I recently read a blog published by a well known law firm that was 2315 words. It included four lengthy quotes from a court decision. Thinking about it, I was wrong to say I read it because I didn’t. I did not have time. I saw it and decided not to read it.

Do you think the firm’s clients and potential clients read the blog? Can you imagine what those who subscribe by email thought when they found this post in their email? My guess: Firm clients did not want to know the history of Swiss watch making, they simply wanted to know the time.

I found Seth Godin’s blog: Shorter¬†right on point. In three short paragraphs he explains why less is actually more.

If you are blogging, say what you want to say and stop. Then, go back and edit your draft to shorten it. If there is much more to say about a case or situation, you can create an active link to your more lengthy document for your readers.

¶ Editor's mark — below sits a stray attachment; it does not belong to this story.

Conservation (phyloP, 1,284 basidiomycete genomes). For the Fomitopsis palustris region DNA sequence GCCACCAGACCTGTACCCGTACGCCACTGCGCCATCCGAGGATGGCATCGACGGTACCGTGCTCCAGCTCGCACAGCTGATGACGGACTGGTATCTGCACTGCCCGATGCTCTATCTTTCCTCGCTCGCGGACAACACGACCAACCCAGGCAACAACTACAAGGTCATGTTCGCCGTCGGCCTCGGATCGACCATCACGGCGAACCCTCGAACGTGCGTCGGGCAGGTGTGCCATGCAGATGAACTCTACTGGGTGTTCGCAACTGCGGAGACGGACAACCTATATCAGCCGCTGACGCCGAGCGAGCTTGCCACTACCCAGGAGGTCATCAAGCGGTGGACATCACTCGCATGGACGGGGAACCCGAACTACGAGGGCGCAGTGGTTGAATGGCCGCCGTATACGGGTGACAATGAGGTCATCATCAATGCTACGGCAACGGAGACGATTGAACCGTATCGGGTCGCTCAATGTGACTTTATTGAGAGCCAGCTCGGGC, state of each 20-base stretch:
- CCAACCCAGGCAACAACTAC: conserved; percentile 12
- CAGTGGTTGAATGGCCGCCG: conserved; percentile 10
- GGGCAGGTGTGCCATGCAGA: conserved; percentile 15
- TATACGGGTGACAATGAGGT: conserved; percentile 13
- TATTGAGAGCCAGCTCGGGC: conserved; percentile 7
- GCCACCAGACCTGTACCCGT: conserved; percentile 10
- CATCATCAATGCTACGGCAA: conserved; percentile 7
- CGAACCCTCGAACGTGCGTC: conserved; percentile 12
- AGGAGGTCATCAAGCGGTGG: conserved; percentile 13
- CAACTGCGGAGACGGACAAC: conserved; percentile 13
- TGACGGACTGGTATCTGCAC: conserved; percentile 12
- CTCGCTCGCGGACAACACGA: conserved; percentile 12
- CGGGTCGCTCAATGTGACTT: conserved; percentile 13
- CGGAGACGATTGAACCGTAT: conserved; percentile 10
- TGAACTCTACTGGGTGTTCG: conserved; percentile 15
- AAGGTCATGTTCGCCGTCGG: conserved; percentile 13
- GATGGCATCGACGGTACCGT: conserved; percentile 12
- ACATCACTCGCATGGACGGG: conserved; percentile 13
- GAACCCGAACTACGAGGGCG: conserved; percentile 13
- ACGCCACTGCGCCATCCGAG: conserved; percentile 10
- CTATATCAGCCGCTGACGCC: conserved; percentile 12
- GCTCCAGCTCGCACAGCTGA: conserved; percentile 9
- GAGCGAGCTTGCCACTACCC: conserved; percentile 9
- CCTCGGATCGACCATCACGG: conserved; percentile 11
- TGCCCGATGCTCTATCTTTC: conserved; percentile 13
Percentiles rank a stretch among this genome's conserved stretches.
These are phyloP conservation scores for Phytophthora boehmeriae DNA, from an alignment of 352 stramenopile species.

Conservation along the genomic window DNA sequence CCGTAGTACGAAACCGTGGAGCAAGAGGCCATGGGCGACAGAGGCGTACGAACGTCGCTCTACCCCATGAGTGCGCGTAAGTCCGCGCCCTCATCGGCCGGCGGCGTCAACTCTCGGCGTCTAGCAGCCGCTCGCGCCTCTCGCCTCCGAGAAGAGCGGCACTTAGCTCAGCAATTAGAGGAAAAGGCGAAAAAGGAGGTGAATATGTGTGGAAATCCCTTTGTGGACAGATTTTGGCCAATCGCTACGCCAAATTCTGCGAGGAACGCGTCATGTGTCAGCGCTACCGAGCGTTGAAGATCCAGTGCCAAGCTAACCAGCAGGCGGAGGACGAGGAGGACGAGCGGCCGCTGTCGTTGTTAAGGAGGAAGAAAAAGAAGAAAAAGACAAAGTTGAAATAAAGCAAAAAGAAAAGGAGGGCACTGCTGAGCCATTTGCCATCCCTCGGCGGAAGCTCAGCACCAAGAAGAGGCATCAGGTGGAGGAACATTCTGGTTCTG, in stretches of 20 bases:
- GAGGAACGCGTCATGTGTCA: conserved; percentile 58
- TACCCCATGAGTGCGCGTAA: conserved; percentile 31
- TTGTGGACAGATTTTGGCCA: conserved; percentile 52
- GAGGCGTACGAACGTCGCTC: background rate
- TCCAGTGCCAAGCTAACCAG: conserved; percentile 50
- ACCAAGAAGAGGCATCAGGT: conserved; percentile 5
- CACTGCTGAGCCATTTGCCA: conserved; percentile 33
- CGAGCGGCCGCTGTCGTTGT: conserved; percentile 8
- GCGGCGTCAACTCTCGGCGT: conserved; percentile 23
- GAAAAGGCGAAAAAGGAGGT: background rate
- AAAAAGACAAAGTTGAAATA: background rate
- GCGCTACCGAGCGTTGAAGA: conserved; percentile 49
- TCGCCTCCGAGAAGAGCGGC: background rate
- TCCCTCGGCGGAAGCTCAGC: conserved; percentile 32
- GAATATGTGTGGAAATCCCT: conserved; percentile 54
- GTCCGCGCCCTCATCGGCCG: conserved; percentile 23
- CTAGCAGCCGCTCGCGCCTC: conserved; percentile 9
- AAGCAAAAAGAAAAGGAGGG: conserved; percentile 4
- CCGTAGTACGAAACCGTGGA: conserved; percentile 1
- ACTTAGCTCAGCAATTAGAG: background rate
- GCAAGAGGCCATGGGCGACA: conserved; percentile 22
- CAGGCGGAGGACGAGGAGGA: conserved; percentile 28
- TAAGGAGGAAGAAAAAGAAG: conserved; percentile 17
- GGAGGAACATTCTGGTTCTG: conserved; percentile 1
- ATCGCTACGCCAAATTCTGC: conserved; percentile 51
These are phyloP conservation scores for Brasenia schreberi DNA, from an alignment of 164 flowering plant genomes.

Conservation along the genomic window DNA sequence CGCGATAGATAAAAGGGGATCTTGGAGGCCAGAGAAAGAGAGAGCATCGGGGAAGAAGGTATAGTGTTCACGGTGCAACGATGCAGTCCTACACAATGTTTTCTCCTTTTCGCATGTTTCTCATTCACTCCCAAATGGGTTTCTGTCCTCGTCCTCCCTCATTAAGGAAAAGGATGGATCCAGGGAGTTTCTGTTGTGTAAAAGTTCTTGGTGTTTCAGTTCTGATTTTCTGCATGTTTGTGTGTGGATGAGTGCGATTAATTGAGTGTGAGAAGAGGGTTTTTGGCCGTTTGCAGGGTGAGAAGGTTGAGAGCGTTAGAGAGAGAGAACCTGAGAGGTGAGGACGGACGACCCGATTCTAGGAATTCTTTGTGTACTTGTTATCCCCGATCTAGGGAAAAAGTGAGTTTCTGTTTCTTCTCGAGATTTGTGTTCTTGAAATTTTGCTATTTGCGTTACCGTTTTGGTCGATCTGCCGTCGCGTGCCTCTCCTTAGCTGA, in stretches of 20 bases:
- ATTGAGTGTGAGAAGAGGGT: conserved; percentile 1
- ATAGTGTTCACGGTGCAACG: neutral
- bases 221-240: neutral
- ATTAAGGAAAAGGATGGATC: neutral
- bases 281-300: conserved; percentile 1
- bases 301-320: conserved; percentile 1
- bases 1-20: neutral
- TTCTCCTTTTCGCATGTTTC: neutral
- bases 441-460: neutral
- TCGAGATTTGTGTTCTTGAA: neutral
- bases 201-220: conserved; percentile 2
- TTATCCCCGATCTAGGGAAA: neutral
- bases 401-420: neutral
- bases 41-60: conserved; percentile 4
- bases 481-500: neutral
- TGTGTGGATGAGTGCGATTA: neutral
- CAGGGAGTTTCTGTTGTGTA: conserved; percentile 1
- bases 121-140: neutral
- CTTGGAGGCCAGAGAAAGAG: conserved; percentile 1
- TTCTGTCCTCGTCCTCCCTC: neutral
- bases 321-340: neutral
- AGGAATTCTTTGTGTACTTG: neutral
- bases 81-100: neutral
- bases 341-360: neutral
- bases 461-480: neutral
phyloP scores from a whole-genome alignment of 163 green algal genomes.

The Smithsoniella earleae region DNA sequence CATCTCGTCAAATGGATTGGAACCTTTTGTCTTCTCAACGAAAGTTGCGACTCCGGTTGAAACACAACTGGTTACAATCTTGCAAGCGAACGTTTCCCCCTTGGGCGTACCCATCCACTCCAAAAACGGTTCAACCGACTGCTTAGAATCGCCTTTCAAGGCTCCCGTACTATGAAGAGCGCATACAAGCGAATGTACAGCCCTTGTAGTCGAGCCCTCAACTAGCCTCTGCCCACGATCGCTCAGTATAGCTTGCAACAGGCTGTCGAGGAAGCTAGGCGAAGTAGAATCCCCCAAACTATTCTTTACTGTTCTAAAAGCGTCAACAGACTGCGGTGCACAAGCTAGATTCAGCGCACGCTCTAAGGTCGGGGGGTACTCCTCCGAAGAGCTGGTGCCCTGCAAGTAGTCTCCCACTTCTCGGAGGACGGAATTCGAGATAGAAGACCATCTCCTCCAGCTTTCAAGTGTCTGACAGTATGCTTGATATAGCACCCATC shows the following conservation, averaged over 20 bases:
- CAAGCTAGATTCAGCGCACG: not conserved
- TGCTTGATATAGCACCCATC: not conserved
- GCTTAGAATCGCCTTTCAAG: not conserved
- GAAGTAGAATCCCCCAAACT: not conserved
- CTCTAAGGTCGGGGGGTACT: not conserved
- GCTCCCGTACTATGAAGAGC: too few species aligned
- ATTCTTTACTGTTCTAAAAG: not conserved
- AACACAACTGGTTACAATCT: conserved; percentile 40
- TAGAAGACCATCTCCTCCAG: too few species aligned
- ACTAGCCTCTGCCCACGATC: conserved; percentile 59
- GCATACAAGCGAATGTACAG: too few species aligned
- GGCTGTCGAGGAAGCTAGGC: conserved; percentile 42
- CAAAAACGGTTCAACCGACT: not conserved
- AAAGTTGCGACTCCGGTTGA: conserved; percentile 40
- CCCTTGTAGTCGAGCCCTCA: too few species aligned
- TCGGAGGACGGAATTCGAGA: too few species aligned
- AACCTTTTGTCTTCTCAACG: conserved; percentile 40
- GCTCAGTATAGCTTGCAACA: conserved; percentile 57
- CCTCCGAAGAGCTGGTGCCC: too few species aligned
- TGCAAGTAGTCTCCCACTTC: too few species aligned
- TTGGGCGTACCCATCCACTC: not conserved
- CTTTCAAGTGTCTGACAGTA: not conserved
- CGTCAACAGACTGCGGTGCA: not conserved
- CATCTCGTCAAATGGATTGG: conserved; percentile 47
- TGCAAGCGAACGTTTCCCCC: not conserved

P.S. If you are a regular reader you might be thinking Cordell should follow his own advice. I agree.

  • This is something I still struggle with and, honestly, has been part of the reason I have not been blogging as much as I would like — because I don’t have time to write the condensed law review articles like I enjoy writing!

    The truth is, it all goes back to something you taught me a year ago that had managed to slip my mind until I read this post — remember who is our target audience. Are we writing to show off our academic prowess or are we writing to provide just the right amount of information to prospective or current clients?

    p.s., yes, even my comments are long-winded!

  • Short.